For Dave's 50th birthday, we went to see Mary Roach, a science writer and humorist who has written such books as Stiff, Bonk, and most recently, Gulp, speak as part of the City Arts & Lecture series at the Nourse Theatre in San Francisco. It was an entertaining evening, and Roach is a great storyteller as she recounted funny anecdotes from her research. The Q & A portion was surprisingly interesting and absent were the typical gooey praise for the speaker. Through Roach's answers of a few different questions, she spoke about her own insecurities, self-criticism and general worry that her writing won't be good enough, clear enough, funny enough. But what struck me is how her insecurities became motivators. What makes one person's low self-esteem productive, and for another person, their low self-esteem creates paralysis? It seems like at the root of both people is fear—fear of being insignificant, fear of failure, fear of being judged. Roach commented that she only shares the drafts of her book with her trusted editor, because anyone else's feedback might cause her to abandon the whole project. That sounds like a lot of self-doubt for a best-selling author, and I don't believe that she was just being self-effacing. So how do her fears manifest in book after book, while for me and others I know, that fear results in not pursuing our goals?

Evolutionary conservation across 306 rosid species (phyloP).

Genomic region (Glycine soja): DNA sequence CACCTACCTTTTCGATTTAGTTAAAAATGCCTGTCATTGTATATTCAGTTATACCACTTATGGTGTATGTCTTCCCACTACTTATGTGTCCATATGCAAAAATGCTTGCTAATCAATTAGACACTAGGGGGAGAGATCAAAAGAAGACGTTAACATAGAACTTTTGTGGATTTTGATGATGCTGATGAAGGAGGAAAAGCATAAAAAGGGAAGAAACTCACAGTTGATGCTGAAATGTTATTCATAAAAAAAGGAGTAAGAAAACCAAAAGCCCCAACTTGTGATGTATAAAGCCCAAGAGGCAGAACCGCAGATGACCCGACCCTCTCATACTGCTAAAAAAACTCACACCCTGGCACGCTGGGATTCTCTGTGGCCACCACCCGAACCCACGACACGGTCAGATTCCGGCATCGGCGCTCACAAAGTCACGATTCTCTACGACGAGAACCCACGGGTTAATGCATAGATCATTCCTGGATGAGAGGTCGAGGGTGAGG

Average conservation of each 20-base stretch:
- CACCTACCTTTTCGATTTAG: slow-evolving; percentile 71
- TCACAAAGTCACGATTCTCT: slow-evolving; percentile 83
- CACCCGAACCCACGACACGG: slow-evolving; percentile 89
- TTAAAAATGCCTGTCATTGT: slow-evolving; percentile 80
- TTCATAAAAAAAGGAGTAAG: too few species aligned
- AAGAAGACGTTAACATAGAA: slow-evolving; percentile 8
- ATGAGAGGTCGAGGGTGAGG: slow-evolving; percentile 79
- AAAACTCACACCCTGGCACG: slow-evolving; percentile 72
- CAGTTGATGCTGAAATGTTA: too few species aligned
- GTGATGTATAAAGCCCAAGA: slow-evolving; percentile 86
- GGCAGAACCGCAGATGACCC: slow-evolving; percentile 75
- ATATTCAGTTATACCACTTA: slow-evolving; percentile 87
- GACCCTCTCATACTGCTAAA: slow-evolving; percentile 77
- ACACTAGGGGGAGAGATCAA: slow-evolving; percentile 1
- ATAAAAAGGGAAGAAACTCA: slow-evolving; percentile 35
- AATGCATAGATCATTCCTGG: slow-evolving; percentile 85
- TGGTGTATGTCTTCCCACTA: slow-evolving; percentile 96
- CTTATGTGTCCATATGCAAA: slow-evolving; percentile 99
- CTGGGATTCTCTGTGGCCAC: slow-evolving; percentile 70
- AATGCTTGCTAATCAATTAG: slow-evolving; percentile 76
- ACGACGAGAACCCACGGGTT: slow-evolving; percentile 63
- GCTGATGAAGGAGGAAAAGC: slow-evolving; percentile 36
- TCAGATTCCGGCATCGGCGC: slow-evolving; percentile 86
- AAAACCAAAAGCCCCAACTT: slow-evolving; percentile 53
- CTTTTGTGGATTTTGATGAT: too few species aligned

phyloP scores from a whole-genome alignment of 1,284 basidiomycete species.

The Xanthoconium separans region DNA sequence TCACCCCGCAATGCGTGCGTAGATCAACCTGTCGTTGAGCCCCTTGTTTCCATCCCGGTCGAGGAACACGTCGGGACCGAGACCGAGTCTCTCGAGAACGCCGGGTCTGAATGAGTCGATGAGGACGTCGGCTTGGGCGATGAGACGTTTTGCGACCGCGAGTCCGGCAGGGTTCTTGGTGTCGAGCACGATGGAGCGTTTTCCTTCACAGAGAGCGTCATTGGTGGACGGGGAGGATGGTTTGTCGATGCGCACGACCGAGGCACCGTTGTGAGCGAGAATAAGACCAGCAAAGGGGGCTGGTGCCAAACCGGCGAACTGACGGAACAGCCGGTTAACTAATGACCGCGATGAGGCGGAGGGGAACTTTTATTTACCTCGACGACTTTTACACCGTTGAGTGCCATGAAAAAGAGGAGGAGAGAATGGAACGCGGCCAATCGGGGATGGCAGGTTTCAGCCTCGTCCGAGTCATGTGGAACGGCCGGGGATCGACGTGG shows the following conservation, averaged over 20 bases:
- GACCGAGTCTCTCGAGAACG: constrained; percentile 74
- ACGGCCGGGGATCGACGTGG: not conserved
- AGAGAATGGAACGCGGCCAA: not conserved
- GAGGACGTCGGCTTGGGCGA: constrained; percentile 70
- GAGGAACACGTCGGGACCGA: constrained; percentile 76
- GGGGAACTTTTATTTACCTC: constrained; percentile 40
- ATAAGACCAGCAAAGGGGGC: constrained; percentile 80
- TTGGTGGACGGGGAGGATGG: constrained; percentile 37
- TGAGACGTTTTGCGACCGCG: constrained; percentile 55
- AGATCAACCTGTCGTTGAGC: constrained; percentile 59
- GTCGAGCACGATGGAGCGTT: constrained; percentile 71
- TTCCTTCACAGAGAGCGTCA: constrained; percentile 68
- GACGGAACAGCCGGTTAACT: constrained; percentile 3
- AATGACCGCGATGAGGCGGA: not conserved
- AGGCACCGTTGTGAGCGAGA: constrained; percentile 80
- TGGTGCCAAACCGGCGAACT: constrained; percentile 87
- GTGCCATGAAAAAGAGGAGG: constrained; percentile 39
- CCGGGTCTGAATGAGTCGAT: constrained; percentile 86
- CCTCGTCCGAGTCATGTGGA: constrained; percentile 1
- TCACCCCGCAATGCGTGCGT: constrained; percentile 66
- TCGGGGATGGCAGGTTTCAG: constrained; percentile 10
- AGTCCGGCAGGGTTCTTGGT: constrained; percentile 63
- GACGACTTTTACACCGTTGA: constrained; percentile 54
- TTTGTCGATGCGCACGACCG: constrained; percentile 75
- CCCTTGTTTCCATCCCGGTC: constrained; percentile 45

One possibility may be that success could be a defensive posture to counter shame and lack of self-worth. But why does the insecure productive person's desire override their fear? Does their need for attention trump their worry about judgement? For others, those feelings of worthlessness compound on top of each other and create nothing but regret.
What are the qualitative differences between the insecure person who has found success and the insecure person who is stuck?
On television, reality show and celebrity interview after interview, low self-esteem and narcissism rear their ugly heads time and time again. I understand that fame attracts those qualities—the need for attention from your director or your audience offers reassurance and belonging—I realize that this is a gross overstatement, but for argument's sake, is that need for affirmation so great that it suppresses the fear of rejection? Shouldn't that kind of lack of confidence cause these stars to crawl up into a ball and hide, instead of pursuing their goals with such dedication? This is such a mystery to me. It's something that I need to unlock. I want to perform. I want to have the resiliency to go to auditions, to network and to slough off rejection, all the while building skills to help me get cast the next time. But it feels all too much for me, at least at this point in time. My love of performing does not trump these feelings of doubt. And the very fact that they don't, makes me question myself even more.